Has NVIDIA Become the Perfect Stock?
Every investor would love to stumble upon the perfect stock. But will you ever really find a stock that provides everything you could possibly want?
One thing's for sure: You'll never discover truly great investments unless you actively look for them. Let's discuss the ideal qualities of a perfect stock, then decide if NVIDIA fits the bill.
The quest for perfection
Stocks that look great based on one factor may prove horrible elsewhere, making due diligence a crucial part of your investing research. The best stocks excel in many different areas, including these important factors:
- Growth. Expanding businesses show healthy revenue growth. While past growth is no guarantee that revenue will keep rising, it's certainly a better sign than a stagnant top line.
- Margins. Higher sales mean nothing if a company can't produce profits from them. Strong margins ensure that company can turn revenue into profit.
- Balance sheet. At debt-laden companies, banks and bondholders compete with shareholders for management's attention. Companies with strong balance sheets don't have to worry about the distraction of debt.
- Money-making opportunities. Return on equity helps measure how well a company is finding opportunities to turn its resources into profitable business endeavors.
- Valuation. You can't afford to pay too much for even the best companies. By using normalized figures, you can see how a stock's simple earnings multiple fits into a longer-term context.
- Dividends. For tangible proof of profits, a check to shareholders every three months can't be beat. Companies with solid dividends and strong commitments to increasing payouts treat shareholders well.
With those factors in mind, let's take a closer look at NVIDIA.
What We Want to See
Pass or Fail?
5-year annual revenue growth > 15%
1-year revenue growth > 12%
Gross margin > 35%
Net margin > 15%
Debt to equity < 50%
Current ratio > 1.3
Return on equity > 15%
Normalized P/E < 20
Current yield > 2%
5-year dividend growth > 10%
4 out of 9
Since we looked at NVIDIA last year, the company has given back the point it gained from 2011 to 2012. Even a new dividend wasn't enough to outweigh falling net margins and returns on equity, and the stock has fallen more than 20% over the past year.
NVIDIA has made a huge transformation in its business, having diversified well beyond its roots as a graphics-chip maker for the PC industry to move into both professional solutions and consumer products. In particular, its Tegra mobile processor line has made huge inroads in the mobile market, with the company scoring places in Google's Nexus 7 and Microsoft's Surface RT tablets. The Surface hasn't performed as well as the Nexus, much to Microsoft's chagrin, but the boost to NVIDIA's reputation is significant from both placements.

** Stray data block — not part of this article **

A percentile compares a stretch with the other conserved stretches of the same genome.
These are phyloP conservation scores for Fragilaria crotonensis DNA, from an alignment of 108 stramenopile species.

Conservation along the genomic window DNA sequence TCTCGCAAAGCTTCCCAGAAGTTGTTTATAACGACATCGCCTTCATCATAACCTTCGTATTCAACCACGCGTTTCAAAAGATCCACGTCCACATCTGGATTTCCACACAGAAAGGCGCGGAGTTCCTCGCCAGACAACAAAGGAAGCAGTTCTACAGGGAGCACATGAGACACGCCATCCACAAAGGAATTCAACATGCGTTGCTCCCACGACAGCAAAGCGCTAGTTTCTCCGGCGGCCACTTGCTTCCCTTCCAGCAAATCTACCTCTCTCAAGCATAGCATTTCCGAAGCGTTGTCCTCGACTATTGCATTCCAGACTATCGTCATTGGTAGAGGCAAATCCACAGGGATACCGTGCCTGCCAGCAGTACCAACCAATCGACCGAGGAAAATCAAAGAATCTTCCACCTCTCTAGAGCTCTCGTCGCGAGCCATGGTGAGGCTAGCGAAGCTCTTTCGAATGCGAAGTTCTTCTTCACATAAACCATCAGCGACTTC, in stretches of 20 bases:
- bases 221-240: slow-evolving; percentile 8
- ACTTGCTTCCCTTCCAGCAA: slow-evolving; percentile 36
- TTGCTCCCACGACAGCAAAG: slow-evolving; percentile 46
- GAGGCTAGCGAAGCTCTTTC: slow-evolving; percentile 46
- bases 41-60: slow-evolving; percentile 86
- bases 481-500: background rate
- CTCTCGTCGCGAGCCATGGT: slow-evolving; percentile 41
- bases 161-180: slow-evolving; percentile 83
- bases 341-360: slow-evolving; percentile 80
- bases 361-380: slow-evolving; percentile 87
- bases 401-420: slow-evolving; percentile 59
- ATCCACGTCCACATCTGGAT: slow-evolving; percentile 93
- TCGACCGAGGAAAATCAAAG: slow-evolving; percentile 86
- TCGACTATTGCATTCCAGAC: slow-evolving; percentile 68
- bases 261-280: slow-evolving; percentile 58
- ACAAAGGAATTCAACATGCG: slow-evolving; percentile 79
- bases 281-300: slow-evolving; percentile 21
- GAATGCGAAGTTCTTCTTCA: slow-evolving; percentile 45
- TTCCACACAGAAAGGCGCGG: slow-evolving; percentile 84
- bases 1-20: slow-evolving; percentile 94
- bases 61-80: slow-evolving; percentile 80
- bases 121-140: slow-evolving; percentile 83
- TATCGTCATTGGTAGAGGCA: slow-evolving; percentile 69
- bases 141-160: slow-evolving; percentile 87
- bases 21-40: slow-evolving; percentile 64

NVIDIA also had a competitive advantage over rival mobile-chip maker Qualcomm for much of 2012, as supply problems at Taiwan Semiconductor constrained its ability to manufacture chips using the 28-nanometer production process. That affected Qualcomm more than NVIDIA, because NVIDIA's Tegra 2 and Tegra 3 chips are built on 40-nanometer processes rather than the 28-nanometer that Qualcomm's processors rely on. But the new Tegra 4 is 28-nanometer-based, so Taiwan Semi will need to step up to help NVIDIA keep production levels up.
For NVIDIA to improve, it needs to build on these successes and defend its turf against Qualcomm and other rivals. Any signs of weakness, as we saw yesterday in the company's negative forecast for current-quarter sales, could further exacerbate the stock's declines.
No stock is a sure thing, but some stocks are a lot closer to perfect than others. By looking for the perfect stock, you'll go a long way toward improving your investing prowess and learning how to separate out the best investments from the rest.
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The article Has NVIDIA Become the Perfect Stock? originally appeared on Fool.com.Fool contributor Dan Caplinger has no position in any stocks mentioned. The Motley Fool recommends Google and NVIDIA. The Motley Fool owns shares of Google, Microsoft, and Qualcomm. Try any of our Foolish newsletter services free for 30 days. We Fools may not all hold the same opinions, but we all believe that considering a diverse range of insights makes us better investors. The Motley Fool has a disclosure policy.
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